The Green Bay Packers have 11 free agents — six of whom are unrestricted and five of whom may or may not be restricted, depending on the verbiage of the NFL's 2011 rules.
In this series, we will look at those players and tell you who should stay and who should go. We continue with the fourth of the players who are in restricted/unrestricted limbo — probably unrestricted judging by the leaks coming from negotiations — receiver James Jones.
Jones is coming off the best statistical year of his four professional seasons, with career highs of 50 catches and 679 yards and a career-high-matching five touchdowns. His 304 yards after the catch ranked third on the team, according to STATS, but his 6.1 yards of YAC per reception topped the receiver corps.
Certainly, his inconsistent hands are a well-known problem. Officially according to STATS, Jones dropped six passes during the regular season. Only Donald Driver (seven) had more on the team, but those blunders were magnified by circumstances. He dropped five passes that likely would have been turned into long touchdowns, including the Eagles in the playoffs and the Steelers in the Super Bowl. His late fumble due to sloppy fundamentals wound up costing the Packers a Week 3 game at Chicago, and he irked the coaches by making no effort to break up a pass that resulted in an interception against Miami a couple weeks later.
Still, the upside is there and will taunt several would-be suitors if he indeed becomes an unrestricted free agent. For his gaffes, he made two tremendous touchdown catches in the playoffs, with his low cradle in the end zone giving the Packers a 14-0 lead at Philadelphia and his memorable, leaping grab resulting in a 30-yard touchdown that put the Packers ahead for good late in the first half at Atlanta. Those catches showed the nation what observers at practice saw on a daily basis: that Jones has the skills to be a big, physical receiver who can catch anything in the ZIP code.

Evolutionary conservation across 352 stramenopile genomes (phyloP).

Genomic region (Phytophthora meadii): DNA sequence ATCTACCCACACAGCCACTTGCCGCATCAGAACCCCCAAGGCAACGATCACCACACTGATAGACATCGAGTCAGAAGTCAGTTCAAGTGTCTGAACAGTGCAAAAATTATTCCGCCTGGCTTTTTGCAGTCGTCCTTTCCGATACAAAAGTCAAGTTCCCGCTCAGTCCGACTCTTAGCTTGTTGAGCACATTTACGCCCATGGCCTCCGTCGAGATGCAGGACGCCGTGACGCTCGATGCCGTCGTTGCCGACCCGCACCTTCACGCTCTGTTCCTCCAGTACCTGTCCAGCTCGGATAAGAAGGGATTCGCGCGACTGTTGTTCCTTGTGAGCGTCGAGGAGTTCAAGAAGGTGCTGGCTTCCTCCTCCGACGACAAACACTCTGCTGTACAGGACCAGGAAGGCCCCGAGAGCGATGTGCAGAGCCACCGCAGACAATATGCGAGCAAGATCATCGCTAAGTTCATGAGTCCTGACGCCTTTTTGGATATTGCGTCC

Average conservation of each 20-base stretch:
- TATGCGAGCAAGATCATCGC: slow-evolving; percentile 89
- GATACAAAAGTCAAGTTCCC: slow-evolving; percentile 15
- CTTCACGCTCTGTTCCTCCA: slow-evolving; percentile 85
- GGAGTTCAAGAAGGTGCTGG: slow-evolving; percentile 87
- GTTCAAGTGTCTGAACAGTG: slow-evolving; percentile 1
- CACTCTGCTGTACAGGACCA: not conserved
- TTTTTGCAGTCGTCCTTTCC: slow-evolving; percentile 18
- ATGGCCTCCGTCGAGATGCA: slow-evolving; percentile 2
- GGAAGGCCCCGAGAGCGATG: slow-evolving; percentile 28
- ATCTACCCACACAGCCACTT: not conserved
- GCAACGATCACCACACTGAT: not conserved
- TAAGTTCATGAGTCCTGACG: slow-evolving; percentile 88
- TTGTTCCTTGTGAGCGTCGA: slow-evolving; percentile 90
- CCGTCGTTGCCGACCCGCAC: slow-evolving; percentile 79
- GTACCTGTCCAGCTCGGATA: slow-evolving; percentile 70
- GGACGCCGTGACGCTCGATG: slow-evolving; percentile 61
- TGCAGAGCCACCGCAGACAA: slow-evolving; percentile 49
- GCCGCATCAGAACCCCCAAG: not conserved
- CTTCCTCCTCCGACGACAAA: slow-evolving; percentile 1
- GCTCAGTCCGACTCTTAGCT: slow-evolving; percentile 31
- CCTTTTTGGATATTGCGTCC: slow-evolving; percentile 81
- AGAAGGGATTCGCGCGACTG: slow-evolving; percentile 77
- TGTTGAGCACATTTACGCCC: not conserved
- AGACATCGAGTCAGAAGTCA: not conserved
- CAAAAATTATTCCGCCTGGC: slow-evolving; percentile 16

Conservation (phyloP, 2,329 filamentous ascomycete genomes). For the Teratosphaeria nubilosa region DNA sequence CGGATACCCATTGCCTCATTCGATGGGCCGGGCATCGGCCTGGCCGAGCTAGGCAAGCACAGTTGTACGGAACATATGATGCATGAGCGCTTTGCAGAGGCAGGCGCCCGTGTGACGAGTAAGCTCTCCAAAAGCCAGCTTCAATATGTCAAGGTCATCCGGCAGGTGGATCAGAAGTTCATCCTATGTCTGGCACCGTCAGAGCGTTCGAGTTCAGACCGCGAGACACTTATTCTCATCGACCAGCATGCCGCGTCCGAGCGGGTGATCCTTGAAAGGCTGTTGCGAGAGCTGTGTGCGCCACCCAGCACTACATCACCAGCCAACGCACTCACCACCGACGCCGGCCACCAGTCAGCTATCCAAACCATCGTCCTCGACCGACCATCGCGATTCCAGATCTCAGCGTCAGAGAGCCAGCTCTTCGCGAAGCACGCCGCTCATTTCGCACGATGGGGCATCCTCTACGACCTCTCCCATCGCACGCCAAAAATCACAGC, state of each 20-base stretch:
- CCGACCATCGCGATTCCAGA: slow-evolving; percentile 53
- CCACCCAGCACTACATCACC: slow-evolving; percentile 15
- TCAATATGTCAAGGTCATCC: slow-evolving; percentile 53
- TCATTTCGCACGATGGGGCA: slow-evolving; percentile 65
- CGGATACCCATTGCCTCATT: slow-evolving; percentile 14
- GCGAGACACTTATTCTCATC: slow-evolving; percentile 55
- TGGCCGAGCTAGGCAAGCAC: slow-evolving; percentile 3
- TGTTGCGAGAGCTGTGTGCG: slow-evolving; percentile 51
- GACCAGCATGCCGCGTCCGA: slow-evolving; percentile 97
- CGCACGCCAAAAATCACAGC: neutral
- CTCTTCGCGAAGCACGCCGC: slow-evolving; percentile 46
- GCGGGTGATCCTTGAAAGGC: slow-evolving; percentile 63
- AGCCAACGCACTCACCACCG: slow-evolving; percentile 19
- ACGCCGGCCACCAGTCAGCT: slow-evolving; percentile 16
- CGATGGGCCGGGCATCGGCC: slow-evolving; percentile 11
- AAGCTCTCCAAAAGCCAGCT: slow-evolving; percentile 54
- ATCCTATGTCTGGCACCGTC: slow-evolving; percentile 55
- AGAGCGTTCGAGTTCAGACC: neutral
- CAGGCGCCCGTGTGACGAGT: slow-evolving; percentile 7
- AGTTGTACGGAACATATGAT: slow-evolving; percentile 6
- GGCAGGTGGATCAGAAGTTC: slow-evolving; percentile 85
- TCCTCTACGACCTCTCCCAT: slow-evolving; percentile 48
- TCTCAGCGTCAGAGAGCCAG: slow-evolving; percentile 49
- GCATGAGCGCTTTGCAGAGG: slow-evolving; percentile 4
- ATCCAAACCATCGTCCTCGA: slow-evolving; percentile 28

Question is, what has held him back? Was he trying "too hard" — an all-time ridiculous phrase — to earn No. 1-receiver money during free agency or break out of the shadows cast by Driver and Greg Jennings? Are his lapses in concentration a chronic problem or something that can be solved either with a change of scenery or with a new coach?
If he re-signs with the Packers, he'd get that new coach. Jimmy Robinson is one of the more respected assistant coaches in the league but drops had been a relatively big problem considering the talent level at the position. With Robinson having jumped ship to become Dallas' receivers coach/assistant head coach, Edgar Bennett was moved from running backs coach to receivers coach. Bennett was a stickler for fundamentals with the backs, a group of players who almost never fumbled.
Perhaps Bennett is that fresh face that Jones needs to reach his potential. Given Driver's advancing age and the unknown quantity that is second-round pick Randall Cobb, the Packers would be wise to bring Jones back — assuming the price isn't out of line and Jones wants to return.
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Bill Huber is publisher of Packer Report magazine and PackerReport.com and has written for Packer Report since 1997. E-mail him at firstname.lastname@example.org, or leave him a question in Packer Report's subscribers-only Packers Pro Club forum. Find Bill on Twitter at twitter.com/packerreport.